Everyone who is familiar with the Construction Act 1996 knows (or should know by now), that certain contracts are excluded from its payment and adjudication provisions. This includes the top tier contract between the local authority (usually) and the project company in PPP/PFI deals.
I read Edward Davies’ recent blog post with interest. I particularly liked the bit where he said he routinely advises his clients to make their contracts Construction Act compliant, regardless of whether or not they are excluded from its ambit. He even went so far as to suggest that:
“…most of the Construction Act is simply best practice and there is usually no good reason not to comply”.
I whole–heartedly agree with Edward. He may have been talking about his experience in advising clients in the water and power industries, but if I were advising a client, I too would be tempted to suggest their contract provides for adjudication.
I have not been involved with a dispute concerning the nuclear sector, perhaps because the current generation of power stations were built long before the Construction Act came into force. However, I have acted as the adjudicator in relation to a number of excluded PFI and/or PPP contracts.
In my experience as an adjudicator, it doesn’t matter what the subject matter of the contract is, adjudication can still work to the benefit of both parties. Parliament may have produced a rather odd looking list of contracts that fall in/outside the Construction Act, but I’m finding more and more that parties are opting-in to adjudication, just like Edward suggests that his clients do.
For example, I acted as the adjudicator in a dispute between two parties who had entered into the top tier PFI agreement in relation to a unique research facility. In that adjudication, the employer sought certain declarations as to various alleged breaches of the agreement. The outcome of the dispute turned on expert scientific and engineering evidence. The submissions and evidence relied on by both parties was extensive. However, it was possible to resolve the dispute within 42 days from the service of the referral notice. Shortly after I had reached a decision, the parties were able to reach a final settlement.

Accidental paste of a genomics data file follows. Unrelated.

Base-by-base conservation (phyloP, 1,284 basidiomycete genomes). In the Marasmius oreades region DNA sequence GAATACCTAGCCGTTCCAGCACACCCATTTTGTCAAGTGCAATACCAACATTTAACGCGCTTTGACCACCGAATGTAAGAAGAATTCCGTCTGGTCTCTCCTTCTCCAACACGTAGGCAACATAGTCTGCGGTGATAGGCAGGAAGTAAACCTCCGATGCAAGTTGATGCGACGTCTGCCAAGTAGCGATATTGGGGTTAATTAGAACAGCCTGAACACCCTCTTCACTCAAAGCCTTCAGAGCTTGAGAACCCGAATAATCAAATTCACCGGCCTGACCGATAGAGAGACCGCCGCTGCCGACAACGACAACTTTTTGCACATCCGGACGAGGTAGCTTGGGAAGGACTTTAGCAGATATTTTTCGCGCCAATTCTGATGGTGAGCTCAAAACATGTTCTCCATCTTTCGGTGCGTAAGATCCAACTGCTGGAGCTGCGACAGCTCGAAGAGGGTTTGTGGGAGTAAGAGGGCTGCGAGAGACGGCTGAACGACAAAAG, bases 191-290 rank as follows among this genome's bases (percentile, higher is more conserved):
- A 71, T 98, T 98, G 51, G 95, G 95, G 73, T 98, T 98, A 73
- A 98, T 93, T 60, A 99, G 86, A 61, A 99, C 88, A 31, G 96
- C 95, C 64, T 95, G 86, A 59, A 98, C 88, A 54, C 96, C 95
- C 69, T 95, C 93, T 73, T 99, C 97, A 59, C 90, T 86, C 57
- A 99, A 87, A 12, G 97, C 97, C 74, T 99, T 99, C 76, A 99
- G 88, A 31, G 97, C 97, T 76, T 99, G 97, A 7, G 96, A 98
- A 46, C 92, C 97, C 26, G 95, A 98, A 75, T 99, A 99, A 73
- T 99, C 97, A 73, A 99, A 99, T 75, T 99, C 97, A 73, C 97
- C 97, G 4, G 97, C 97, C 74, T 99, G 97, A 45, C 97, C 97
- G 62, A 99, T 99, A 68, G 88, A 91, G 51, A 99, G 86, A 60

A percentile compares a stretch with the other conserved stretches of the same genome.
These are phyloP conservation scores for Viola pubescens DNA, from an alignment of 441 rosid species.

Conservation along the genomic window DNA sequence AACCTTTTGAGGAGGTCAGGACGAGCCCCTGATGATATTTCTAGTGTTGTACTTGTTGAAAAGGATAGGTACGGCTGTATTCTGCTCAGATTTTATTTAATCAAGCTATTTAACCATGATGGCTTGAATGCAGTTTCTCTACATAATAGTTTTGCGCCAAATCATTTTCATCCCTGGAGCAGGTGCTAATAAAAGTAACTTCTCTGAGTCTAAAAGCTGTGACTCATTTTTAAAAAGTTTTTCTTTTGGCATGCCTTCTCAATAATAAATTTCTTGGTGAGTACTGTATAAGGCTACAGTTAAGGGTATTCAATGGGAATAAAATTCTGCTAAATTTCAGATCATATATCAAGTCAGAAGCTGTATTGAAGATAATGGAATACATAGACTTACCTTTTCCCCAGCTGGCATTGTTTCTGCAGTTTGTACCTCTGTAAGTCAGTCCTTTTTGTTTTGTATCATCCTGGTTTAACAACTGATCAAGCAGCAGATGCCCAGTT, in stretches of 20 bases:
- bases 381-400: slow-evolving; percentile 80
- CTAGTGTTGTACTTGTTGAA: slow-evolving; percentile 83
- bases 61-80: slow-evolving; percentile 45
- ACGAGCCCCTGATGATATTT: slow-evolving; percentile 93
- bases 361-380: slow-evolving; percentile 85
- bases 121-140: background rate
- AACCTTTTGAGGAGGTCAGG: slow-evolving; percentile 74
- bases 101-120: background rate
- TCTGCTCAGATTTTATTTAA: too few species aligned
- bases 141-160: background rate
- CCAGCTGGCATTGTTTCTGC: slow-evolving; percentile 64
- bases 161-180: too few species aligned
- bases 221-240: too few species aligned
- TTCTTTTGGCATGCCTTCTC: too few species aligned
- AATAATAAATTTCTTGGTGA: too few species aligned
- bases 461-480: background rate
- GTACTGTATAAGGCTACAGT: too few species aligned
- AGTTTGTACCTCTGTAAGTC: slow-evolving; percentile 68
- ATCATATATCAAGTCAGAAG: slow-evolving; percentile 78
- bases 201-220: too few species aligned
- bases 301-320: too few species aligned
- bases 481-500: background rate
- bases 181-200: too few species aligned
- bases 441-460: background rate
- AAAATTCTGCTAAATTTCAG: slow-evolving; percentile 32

If the contract had not included an adjudication clause, and the parties were left to resolve their disputes through more traditional means, such as arbitration or litigation, the length of time to resolve the dispute would have been significantly longer.
While the dispute was large, and the effect of the decision was significant (in monetary terms), the skills needed to manage the adjudication and reach a decision as to the parties’ obligations, were no different to the skills needed to resolve a large dispute where the Construction Act applies.
In this example, there were some minor procedural differences between the adjudication procedure prescribed under the PFI agreement and a Construction Act compliant adjudication. However, this did not prevent the overall procedure being the same as the procedure when the dispute relates to a “construction contract“.
One final point: the adjudication benefited from having solicitors and counsel involved who were experienced in construction adjudication.